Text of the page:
Well, it turns out we were wrong, because at Raychem, we never worked on next quarter, we only worked on this quarter. It was staggeringly short timeframes, and therefore, in my view, short-sighted. And you know, you think you understand how extreme the problem is when you're on the other side, but only when you're in the company do you really see what it looks like, and what therefore doesn't get done or how limited your horizons are. So that was interesting. I had this great conversation with a Wall Street analyst and you know, I'm the chief technology officer, I run the central research function, so we're all about how do we grow. And we're selling these things to our current customers. What are the things that those customers might be persuaded to buy that are additive or move beyond that? And I painted this picture of what the possibilities were to this Wall Street analyst, and she actually got sort of a little – I sensed consternation, and basically, I realized that to her, if we grew out of our traditional areas, we wouldn't fit in her category anymore, and she wouldn't know how to think about us. She had a model, and if we were going to break that model, that was not good. And if you want to talk about what stunts growth and innovation, the demands of Wall Street -- now I experienced it in a way that was really, really useful. So it was a lot of lessons. I didn't have fun, I hated it, but I learned a huge amount.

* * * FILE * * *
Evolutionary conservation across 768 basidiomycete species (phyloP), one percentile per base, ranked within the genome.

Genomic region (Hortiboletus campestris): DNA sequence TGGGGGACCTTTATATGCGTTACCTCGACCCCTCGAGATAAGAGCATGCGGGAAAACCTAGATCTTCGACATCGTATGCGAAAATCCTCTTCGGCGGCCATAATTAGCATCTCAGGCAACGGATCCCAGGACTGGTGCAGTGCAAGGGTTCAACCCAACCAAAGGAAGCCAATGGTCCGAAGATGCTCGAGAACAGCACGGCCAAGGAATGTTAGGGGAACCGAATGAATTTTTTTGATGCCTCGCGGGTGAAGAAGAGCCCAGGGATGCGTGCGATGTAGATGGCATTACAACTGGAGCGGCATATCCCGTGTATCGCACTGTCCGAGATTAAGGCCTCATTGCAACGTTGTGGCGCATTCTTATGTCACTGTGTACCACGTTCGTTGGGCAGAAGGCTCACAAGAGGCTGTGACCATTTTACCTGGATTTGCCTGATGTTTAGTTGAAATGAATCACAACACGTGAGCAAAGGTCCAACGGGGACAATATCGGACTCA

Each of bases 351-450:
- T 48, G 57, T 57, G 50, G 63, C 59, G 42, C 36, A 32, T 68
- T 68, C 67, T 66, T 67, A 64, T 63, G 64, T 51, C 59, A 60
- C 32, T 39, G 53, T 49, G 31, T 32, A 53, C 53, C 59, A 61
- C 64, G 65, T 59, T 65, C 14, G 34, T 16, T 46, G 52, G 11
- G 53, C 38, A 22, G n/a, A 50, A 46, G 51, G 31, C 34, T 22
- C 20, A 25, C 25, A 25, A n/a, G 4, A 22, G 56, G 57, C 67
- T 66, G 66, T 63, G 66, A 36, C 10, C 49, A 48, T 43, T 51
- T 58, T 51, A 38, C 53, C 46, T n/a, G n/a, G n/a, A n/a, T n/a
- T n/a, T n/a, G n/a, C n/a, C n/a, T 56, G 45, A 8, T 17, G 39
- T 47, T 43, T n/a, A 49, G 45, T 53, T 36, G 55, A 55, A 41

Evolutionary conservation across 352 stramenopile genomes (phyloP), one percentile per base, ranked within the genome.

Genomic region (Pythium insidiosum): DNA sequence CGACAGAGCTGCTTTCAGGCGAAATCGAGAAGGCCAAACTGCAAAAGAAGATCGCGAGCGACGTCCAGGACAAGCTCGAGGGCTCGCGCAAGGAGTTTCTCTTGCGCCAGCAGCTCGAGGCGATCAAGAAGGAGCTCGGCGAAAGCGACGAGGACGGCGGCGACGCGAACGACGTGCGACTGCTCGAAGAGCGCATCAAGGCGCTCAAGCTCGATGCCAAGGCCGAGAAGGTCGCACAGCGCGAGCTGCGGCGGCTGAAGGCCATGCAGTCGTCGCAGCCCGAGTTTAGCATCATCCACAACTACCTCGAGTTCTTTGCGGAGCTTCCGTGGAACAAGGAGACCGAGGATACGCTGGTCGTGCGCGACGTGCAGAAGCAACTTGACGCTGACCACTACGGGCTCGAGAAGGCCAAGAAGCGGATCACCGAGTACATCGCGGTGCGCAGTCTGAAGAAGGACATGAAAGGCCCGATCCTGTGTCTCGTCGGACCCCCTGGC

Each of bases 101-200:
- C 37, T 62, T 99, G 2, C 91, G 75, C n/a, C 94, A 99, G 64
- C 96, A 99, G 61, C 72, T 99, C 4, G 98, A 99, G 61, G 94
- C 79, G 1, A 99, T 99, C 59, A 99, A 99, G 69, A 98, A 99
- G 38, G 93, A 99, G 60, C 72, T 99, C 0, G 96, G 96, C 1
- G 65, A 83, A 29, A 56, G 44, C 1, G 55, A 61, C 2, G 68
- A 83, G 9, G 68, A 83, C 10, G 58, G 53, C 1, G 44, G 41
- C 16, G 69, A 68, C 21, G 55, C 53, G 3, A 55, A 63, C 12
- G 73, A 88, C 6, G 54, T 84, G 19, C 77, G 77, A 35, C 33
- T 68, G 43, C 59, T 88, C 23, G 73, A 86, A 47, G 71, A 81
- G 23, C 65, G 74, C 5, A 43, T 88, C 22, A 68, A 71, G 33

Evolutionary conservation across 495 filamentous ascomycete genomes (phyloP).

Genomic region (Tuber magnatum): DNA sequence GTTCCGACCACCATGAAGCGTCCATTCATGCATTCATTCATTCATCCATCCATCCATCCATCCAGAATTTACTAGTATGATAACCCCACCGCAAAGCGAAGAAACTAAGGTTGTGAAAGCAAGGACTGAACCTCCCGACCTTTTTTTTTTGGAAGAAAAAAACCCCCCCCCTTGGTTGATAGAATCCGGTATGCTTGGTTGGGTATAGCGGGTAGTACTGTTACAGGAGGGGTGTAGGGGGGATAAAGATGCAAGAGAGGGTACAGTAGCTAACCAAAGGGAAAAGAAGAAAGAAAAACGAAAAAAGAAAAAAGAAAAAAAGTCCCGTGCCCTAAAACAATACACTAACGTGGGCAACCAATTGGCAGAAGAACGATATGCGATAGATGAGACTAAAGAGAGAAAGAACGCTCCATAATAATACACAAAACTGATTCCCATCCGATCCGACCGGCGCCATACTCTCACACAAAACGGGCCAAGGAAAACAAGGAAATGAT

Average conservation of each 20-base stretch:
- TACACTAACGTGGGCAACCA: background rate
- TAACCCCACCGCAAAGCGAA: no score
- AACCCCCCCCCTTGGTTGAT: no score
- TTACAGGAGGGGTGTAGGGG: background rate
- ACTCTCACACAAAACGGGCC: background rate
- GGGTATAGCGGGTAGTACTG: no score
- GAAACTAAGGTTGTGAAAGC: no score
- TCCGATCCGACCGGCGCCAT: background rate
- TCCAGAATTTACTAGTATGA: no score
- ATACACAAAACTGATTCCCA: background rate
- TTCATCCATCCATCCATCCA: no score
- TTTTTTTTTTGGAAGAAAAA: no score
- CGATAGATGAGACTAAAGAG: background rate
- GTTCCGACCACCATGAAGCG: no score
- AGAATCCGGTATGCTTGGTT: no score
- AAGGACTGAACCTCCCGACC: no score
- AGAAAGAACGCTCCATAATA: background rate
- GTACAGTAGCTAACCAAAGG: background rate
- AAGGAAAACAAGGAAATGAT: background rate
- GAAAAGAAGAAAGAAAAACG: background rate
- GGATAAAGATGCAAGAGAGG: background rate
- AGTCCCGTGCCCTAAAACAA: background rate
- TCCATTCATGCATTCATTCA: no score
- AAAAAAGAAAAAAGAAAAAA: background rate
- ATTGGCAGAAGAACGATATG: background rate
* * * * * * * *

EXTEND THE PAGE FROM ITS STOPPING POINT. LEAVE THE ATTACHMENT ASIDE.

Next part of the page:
How fully institutionalized were you in the federal system where you got to this private industry setting, and it was like, whoa, this is a whole different way of doing things? Was that a rough transition, or not so much?
Yeah, but here's why. It sucked so bad because at one point I wanted to spend about $20,000 on a project, and I had to go get permission from my CEO. I was making oodles more money than I had ever made as a public servant. But I remember I was sitting in my office fuming, and what I was thinking was, it's been a dozen years since I had to go ask anyone's permission to spend $20,000. Are you kidding me?
My thesis advisor had a quality metric, a figure of merit, that was the number of dollars that he would get in a research award divided by the number of pages that he had to write in the proposal. So then I created my own figure of merit, which was how many dollars I could spend to do useful work divided by my personal salary, and that figure of merit has been immense in my public sector life, and microscopic in my private sector life. So the short story is, I loved and felt that I gave my whole to society when I was working in the public sector, and in the private sector I learned a lot that later helped me do good for society again, but I didn't enjoy it.